The security silver bullet
27 June 2018
The Mythical silver bullet is something which every business owner and security adviser are constantly in search of as a single weapon which will solve all of retail crime, says Lee Wallace.
THE ABOVE headline may have enticed hope that there is some magical single security measure which will eliminate retail crime, but unfortunately I have no such news this time and the answer to retail crime is now possibly even more complicated than ever.
The reason is that the retail business is under attack from multiple fronts from a very diverse criminal network who are using many different tactics to obtain financial gain through unlawful means. A business a needs a combination of physical security, electronic security, tight operating procedures and also intelligence on the latest Modus Operandi of the criminals in the constant fight against crime.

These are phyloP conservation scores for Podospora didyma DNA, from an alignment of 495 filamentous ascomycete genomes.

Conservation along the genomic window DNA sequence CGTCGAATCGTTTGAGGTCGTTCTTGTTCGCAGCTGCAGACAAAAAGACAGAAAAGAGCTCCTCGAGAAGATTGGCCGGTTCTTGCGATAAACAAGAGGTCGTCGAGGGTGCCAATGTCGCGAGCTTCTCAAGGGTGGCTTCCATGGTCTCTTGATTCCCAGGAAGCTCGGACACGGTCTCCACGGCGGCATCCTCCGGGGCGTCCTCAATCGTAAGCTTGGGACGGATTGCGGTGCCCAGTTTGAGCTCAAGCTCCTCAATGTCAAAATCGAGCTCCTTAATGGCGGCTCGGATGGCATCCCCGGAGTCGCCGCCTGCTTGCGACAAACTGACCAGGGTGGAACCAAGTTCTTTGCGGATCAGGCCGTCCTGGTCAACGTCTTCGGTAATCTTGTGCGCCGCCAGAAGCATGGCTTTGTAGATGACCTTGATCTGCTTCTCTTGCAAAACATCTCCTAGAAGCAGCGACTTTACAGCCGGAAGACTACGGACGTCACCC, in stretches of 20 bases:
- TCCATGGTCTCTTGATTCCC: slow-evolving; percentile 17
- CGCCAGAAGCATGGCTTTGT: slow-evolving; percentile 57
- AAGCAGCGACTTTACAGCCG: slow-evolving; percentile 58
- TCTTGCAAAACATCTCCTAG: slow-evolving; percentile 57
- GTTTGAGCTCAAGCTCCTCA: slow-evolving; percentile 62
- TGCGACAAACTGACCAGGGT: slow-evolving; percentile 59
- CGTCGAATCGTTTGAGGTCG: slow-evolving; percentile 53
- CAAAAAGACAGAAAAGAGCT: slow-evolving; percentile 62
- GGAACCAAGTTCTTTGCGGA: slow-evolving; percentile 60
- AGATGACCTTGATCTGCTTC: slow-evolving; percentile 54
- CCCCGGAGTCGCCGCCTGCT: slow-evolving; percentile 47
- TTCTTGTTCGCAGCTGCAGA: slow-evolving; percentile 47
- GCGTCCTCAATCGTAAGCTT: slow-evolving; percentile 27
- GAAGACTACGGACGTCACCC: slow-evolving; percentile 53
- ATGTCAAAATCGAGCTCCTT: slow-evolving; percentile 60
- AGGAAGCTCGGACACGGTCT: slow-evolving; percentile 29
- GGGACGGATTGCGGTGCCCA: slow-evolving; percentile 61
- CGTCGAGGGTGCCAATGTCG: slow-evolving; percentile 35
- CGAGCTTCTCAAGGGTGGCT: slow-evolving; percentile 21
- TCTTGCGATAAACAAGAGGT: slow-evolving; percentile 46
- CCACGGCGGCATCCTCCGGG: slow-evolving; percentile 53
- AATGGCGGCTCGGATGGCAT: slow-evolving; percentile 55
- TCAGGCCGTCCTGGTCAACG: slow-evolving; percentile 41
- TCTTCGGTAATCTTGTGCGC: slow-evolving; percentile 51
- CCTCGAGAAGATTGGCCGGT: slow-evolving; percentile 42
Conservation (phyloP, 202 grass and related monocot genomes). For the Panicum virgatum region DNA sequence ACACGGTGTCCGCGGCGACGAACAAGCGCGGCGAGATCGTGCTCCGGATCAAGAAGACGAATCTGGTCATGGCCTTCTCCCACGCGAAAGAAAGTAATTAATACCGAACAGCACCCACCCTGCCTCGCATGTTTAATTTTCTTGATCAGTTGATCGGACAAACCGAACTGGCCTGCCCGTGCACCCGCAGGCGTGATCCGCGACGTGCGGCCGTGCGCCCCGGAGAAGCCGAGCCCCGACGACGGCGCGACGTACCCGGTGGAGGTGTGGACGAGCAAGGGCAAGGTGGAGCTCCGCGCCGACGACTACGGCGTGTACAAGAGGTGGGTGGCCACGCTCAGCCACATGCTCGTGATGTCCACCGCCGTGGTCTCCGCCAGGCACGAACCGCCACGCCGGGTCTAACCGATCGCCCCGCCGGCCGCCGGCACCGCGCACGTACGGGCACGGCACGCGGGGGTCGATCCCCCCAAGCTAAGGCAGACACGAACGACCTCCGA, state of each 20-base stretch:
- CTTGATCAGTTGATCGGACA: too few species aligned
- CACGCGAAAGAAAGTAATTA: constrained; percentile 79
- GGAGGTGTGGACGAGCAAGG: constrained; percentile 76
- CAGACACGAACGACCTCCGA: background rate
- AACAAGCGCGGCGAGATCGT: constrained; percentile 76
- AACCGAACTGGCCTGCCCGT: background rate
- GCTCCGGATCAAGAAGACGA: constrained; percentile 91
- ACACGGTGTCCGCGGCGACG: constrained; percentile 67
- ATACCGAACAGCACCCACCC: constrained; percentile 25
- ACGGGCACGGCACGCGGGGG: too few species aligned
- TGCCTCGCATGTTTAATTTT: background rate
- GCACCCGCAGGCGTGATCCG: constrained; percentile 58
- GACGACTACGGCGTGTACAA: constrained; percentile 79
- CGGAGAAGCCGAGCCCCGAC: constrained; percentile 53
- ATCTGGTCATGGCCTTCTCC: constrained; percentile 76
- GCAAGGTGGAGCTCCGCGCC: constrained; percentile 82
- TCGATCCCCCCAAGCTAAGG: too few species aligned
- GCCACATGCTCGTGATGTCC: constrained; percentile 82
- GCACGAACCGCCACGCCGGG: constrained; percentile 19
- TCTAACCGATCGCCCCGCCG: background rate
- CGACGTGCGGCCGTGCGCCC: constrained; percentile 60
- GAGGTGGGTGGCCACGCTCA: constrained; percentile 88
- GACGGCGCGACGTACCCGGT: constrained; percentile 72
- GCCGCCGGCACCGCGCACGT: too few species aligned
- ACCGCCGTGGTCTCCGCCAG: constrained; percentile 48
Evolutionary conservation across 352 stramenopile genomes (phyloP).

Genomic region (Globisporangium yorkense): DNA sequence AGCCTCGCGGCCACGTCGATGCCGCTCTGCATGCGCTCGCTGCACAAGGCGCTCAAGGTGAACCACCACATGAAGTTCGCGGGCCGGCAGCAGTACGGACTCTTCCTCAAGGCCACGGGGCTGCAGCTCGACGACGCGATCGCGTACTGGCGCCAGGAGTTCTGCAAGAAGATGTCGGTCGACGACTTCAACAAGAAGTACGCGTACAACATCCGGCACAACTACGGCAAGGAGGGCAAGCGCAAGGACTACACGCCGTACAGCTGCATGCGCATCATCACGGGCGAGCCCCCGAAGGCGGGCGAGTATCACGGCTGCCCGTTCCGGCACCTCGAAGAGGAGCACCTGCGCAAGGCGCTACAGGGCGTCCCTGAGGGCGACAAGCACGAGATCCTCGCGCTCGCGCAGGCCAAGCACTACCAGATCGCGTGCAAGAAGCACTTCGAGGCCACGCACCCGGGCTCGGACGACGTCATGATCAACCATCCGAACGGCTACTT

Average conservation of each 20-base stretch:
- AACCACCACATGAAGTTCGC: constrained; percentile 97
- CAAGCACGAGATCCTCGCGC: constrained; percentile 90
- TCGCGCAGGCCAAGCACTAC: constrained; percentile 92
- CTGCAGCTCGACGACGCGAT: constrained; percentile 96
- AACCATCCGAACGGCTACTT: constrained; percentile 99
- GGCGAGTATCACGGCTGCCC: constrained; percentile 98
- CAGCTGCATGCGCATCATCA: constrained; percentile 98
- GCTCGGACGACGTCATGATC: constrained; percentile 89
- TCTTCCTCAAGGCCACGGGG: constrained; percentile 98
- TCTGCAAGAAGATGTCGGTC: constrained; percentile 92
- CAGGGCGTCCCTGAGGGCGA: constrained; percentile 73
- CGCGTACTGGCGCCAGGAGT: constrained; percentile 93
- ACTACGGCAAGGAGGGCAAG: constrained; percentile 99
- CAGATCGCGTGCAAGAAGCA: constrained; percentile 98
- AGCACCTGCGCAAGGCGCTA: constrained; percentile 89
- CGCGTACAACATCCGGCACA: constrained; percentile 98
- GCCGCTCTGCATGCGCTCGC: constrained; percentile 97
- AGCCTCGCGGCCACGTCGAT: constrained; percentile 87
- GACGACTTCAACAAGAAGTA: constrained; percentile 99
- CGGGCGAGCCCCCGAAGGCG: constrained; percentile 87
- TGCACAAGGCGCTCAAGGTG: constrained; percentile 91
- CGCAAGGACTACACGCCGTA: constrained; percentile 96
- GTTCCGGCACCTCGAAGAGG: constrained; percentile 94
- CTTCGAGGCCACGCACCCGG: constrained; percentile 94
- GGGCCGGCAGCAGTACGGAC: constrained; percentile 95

Every business is different and every business will require a greater or lesser degree of protection under the above headings, however I would like to give a flavour of what businesses should be looking at.
The idea of your shop security is to ‘target harden’ your business to criminal attack while maintaining the balance of still being able to operate your business in a welcoming and friendly manner to your genuine customers.
I think the best starting point when considering your security needs is to ask yourself what are your vulnerabilities? Put yourself in the shoes of the criminal and ask yourself how would you commit a crime against your business? Take a look at your security and procedures as you can be sure that is exactly what the criminals are doing.
Very often businesses can put a financial cost or aesthetics before security value when designing the retail environment. When designing or upgrading physical security the latest methods of attack and tools being used need to be taken in to account.